Sixteen-year-old Californian sailor Abby Sunderland was reunited with her brother Saturday and defended her family against criticism that she had been too young to try to sail around the world alone.
Though saddened by the loss of her boat in a southern Indian Ocean storm, Sunderland said she isn't giving up sailing.
"I'm really disappointed that things didn't go as planned," Sunderland told reporters after coming to shore early Saturday on the French island of Reunion off of east Africa, brought by a French patrol boat.
"I knew what to do. I was well-prepared for anything that could have happened," she said, flanked by her 17-year-old brother Zac, who flew to Reunion to meet her.
Her brother took a separate boat to meet the patrol boat as it sailed into the harbor of Reunion's capital, Saint-Denis, climbing aboard and embracing her as Abby teared up.
Dream didn't sink
The accident June 10 "ended my trip but it didn't end my dream," Abby Sunderland said. She blanched and didn't answer, however, when asked whether she would try another solo circumnavigation of the globe anytime soon.
Her parents stayed in California, where her mother is soon to give birth to her eighth child.
Sunderland, whose father is a shipwright and has a yacht management company, set sail from Los Angeles County's Marina del Rey in her boat, Wild Eyes, on Jan. 23. In April she had to give up hope of becoming the youngest person to circumnavigate the globe solo, when she was forced to stop for repairs.
Then on June 10, three-story-high waves snapped her boat's mast. She was rescued two days later by a French fishing boat 2,000 miles (3,200 kilometers) west of Australia.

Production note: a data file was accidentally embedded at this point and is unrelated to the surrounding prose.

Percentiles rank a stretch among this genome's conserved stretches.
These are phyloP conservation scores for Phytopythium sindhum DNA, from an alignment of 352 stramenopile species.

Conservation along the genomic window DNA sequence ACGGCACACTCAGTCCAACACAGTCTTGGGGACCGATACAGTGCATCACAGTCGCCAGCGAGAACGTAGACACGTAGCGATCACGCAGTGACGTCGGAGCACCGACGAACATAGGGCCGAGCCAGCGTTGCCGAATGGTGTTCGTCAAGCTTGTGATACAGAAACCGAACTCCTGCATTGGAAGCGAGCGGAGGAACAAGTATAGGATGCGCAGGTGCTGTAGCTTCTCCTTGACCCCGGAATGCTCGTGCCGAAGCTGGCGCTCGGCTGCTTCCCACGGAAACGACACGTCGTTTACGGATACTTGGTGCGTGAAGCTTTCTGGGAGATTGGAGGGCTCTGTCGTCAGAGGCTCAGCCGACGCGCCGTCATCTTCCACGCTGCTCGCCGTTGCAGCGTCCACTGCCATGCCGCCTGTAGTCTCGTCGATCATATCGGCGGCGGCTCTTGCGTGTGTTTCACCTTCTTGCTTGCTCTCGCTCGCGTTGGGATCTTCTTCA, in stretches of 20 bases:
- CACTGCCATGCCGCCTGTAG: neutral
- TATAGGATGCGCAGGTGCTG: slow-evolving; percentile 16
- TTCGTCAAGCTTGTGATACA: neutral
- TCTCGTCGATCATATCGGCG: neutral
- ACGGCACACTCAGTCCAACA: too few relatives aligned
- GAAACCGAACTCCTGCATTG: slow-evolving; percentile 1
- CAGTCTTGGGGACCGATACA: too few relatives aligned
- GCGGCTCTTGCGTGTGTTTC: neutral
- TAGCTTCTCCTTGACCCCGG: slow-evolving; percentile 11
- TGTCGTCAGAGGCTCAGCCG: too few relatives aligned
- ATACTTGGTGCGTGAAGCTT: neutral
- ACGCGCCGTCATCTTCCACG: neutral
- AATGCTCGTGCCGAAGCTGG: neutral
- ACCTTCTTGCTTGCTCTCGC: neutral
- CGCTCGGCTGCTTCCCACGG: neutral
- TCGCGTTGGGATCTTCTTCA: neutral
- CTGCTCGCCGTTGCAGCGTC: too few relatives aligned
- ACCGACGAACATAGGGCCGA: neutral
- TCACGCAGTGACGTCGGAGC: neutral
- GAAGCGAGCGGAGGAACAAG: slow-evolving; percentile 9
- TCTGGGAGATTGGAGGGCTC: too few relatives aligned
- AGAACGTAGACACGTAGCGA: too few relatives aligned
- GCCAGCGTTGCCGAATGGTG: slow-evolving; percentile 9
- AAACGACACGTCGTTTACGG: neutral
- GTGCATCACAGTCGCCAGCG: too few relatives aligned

She described the drama of her accident and her surprise when an Australian airplane spotted her and some 40 hours later when she first caught sight of the French boat.
"The past few months have been the best of my life," she said Saturday, flanked by her brother.
"I was on an adventure. You can only plan so far," she said.
She thanked everyone who helped in the rescue, particularly the French and Australian authorities, and acknowledged "the public debate about the cost of rescues."
"I know that the USA would do the same for a citizen of any other country as these countries did for me," she said.
She said criticism of her family "is ungrounded." "They have put up with a ton of stuff to help me follow my dream," she said.
Sunderland's young age as she sailed off to her perilous journey has sparked controversy, with some observers wondering if the family isn't pandering to media attention.
Her father Laurence, reached by phone late Friday at his home in Thousand Oaks, California, told The Associated Press that the family is thrilled that Abby has arrived safely on Reunion island.
"I am absolutely totally over the moon with how quickly the plane and boat reached Abigail. I think the guys did a fantastic job with the rescue and we are so grateful to them," he said.
Eventually, Abby Sunderland said, she wants to write a book. And she definitely wants to keep sailing.
For now, though, she's most looking forward to getting home.
"I hope to have a new brother soon," she said. "And I look forward to seeing my dog."
Sunderland had spent the past 10 days on the Osiris as it returned from the Kerguelen Islands, a remote and barren patch of rocks in the ocean toward Antarctica, where she was taken briefly after the rescue.